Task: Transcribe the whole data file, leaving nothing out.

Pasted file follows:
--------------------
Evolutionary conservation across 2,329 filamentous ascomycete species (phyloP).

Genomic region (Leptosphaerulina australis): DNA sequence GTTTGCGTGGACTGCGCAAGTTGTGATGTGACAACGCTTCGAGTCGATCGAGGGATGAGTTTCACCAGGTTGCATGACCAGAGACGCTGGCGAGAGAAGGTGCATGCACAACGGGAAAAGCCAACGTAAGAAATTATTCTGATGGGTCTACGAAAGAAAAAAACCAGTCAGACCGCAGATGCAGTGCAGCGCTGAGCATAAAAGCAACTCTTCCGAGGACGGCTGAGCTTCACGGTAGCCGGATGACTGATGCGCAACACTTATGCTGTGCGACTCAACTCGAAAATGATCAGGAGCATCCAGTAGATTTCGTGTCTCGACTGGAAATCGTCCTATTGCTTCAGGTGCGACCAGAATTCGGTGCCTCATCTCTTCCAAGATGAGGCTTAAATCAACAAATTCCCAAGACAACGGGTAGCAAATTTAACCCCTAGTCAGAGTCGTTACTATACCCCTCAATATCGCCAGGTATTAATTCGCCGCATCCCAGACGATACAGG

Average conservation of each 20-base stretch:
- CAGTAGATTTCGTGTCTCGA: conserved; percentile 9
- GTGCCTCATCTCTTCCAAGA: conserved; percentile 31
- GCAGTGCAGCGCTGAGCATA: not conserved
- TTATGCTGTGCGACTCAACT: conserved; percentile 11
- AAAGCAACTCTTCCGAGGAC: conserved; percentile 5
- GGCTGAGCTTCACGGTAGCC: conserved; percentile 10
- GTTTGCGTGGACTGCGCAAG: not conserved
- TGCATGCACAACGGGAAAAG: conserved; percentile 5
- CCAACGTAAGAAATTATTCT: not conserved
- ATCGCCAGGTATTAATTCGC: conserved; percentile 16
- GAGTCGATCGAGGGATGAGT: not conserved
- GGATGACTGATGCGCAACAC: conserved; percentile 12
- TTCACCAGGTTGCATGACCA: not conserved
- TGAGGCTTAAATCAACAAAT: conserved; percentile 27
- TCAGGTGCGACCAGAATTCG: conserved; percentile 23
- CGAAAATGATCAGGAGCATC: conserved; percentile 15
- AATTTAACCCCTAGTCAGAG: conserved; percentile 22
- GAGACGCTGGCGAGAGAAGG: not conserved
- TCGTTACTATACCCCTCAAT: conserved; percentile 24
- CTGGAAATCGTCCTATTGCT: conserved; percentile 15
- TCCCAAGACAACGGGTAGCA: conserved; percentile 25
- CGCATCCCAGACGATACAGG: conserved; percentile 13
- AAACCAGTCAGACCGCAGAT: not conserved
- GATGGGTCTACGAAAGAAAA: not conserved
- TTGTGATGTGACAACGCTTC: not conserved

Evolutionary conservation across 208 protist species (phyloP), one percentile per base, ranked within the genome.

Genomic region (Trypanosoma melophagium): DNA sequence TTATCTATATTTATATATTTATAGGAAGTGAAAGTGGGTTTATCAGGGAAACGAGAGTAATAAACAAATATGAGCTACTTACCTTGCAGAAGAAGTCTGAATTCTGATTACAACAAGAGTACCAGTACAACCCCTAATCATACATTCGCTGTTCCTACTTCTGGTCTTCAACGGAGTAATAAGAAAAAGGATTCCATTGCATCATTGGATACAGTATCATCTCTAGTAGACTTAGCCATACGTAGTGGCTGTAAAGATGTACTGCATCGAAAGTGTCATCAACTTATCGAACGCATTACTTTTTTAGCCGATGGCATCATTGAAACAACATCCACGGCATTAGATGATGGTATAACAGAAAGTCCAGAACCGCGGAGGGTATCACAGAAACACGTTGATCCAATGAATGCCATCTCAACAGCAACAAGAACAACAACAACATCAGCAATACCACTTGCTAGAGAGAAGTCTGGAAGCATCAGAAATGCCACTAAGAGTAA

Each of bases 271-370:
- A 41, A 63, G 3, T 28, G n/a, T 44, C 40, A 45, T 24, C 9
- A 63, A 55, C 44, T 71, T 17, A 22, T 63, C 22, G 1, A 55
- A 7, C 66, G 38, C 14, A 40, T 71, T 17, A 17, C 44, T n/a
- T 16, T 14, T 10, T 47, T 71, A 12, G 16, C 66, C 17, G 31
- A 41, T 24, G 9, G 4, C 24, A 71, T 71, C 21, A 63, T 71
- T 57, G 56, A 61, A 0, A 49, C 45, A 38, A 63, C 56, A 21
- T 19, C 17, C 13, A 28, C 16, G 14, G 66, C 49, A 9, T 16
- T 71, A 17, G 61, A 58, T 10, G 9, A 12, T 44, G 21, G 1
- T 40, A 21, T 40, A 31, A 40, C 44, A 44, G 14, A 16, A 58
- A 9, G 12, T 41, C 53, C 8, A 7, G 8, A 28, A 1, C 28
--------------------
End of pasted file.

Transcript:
Evolutionary conservation across 2,329 filamentous ascomycete species (phyloP).

Genomic region (Leptosphaerulina australis): DNA sequence GTTTGCGTGGACTGCGCAAGTTGTGATGTGACAACGCTTCGAGTCGATCGAGGGATGAGTTTCACCAGGTTGCATGACCAGAGACGCTGGCGAGAGAAGGTGCATGCACAACGGGAAAAGCCAACGTAAGAAATTATTCTGATGGGTCTACGAAAGAAAAAAACCAGTCAGACCGCAGATGCAGTGCAGCGCTGAGCATAAAAGCAACTCTTCCGAGGACGGCTGAGCTTCACGGTAGCCGGATGACTGATGCGCAACACTTATGCTGTGCGACTCAACTCGAAAATGATCAGGAGCATCCAGTAGATTTCGTGTCTCGACTGGAAATCGTCCTATTGCTTCAGGTGCGACCAGAATTCGGTGCCTCATCTCTTCCAAGATGAGGCTTAAATCAACAAATTCCCAAGACAACGGGTAGCAAATTTAACCCCTAGTCAGAGTCGTTACTATACCCCTCAATATCGCCAGGTATTAATTCGCCGCATCCCAGACGATACAGG

Average conservation of each 20-base stretch:
- CAGTAGATTTCGTGTCTCGA: conserved; percentile 9
- GTGCCTCATCTCTTCCAAGA: conserved; percentile 31
- GCAGTGCAGCGCTGAGCATA: not conserved
- TTATGCTGTGCGACTCAACT: conserved; percentile 11
- AAAGCAACTCTTCCGAGGAC: conserved; percentile 5
- GGCTGAGCTTCACGGTAGCC: conserved; percentile 10
- GTTTGCGTGGACTGCGCAAG: not conserved
- TGCATGCACAACGGGAAAAG: conserved; percentile 5
- CCAACGTAAGAAATTATTCT: not conserved
- ATCGCCAGGTATTAATTCGC: conserved; percentile 16
- GAGTCGATCGAGGGATGAGT: not conserved
- GGATGACTGATGCGCAACAC: conserved; percentile 12
- TTCACCAGGTTGCATGACCA: not conserved
- TGAGGCTTAAATCAACAAAT: conserved; percentile 27
- TCAGGTGCGACCAGAATTCG: conserved; percentile 23
- CGAAAATGATCAGGAGCATC: conserved; percentile 15
- AATTTAACCCCTAGTCAGAG: conserved; percentile 22
- GAGACGCTGGCGAGAGAAGG: not conserved
- TCGTTACTATACCCCTCAAT: conserved; percentile 24
- CTGGAAATCGTCCTATTGCT: conserved; percentile 15
- TCCCAAGACAACGGGTAGCA: conserved; percentile 25
- CGCATCCCAGACGATACAGG: conserved; percentile 13
- AAACCAGTCAGACCGCAGAT: not conserved
- GATGGGTCTACGAAAGAAAA: not conserved
- TTGTGATGTGACAACGCTTC: not conserved

Evolutionary conservation across 208 protist species (phyloP), one percentile per base, ranked within the genome.

Genomic region (Trypanosoma melophagium): DNA sequence TTATCTATATTTATATATTTATAGGAAGTGAAAGTGGGTTTATCAGGGAAACGAGAGTAATAAACAAATATGAGCTACTTACCTTGCAGAAGAAGTCTGAATTCTGATTACAACAAGAGTACCAGTACAACCCCTAATCATACATTCGCTGTTCCTACTTCTGGTCTTCAACGGAGTAATAAGAAAAAGGATTCCATTGCATCATTGGATACAGTATCATCTCTAGTAGACTTAGCCATACGTAGTGGCTGTAAAGATGTACTGCATCGAAAGTGTCATCAACTTATCGAACGCATTACTTTTTTAGCCGATGGCATCATTGAAACAACATCCACGGCATTAGATGATGGTATAACAGAAAGTCCAGAACCGCGGAGGGTATCACAGAAACACGTTGATCCAATGAATGCCATCTCAACAGCAACAAGAACAACAACAACATCAGCAATACCACTTGCTAGAGAGAAGTCTGGAAGCATCAGAAATGCCACTAAGAGTAA

Each of bases 271-370:
- A 41, A 63, G 3, T 28, G n/a, T 44, C 40, A 45, T 24, C 9
- A 63, A 55, C 44, T 71, T 17, A 22, T 63, C 22, G 1, A 55
- A 7, C 66, G 38, C 14, A 40, T 71, T 17, A 17, C 44, T n/a
- T 16, T 14, T 10, T 47, T 71, A 12, G 16, C 66, C 17, G 31
- A 41, T 24, G 9, G 4, C 24, A 71, T 71, C 21, A 63, T 71
- T 57, G 56, A 61, A 0, A 49, C 45, A 38, A 63, C 56, A 21
- T 19, C 17, C 13, A 28, C 16, G 14, G 66, C 49, A 9, T 16
- T 71, A 17, G 61, A 58, T 10, G 9, A 12, T 44, G 21, G 1
- T 40, A 21, T 40, A 31, A 40, C 44, A 44, G 14, A 16, A 58
- A 9, G 12, T 41, C 53, C 8, A 7, G 8, A 28, A 1, C 28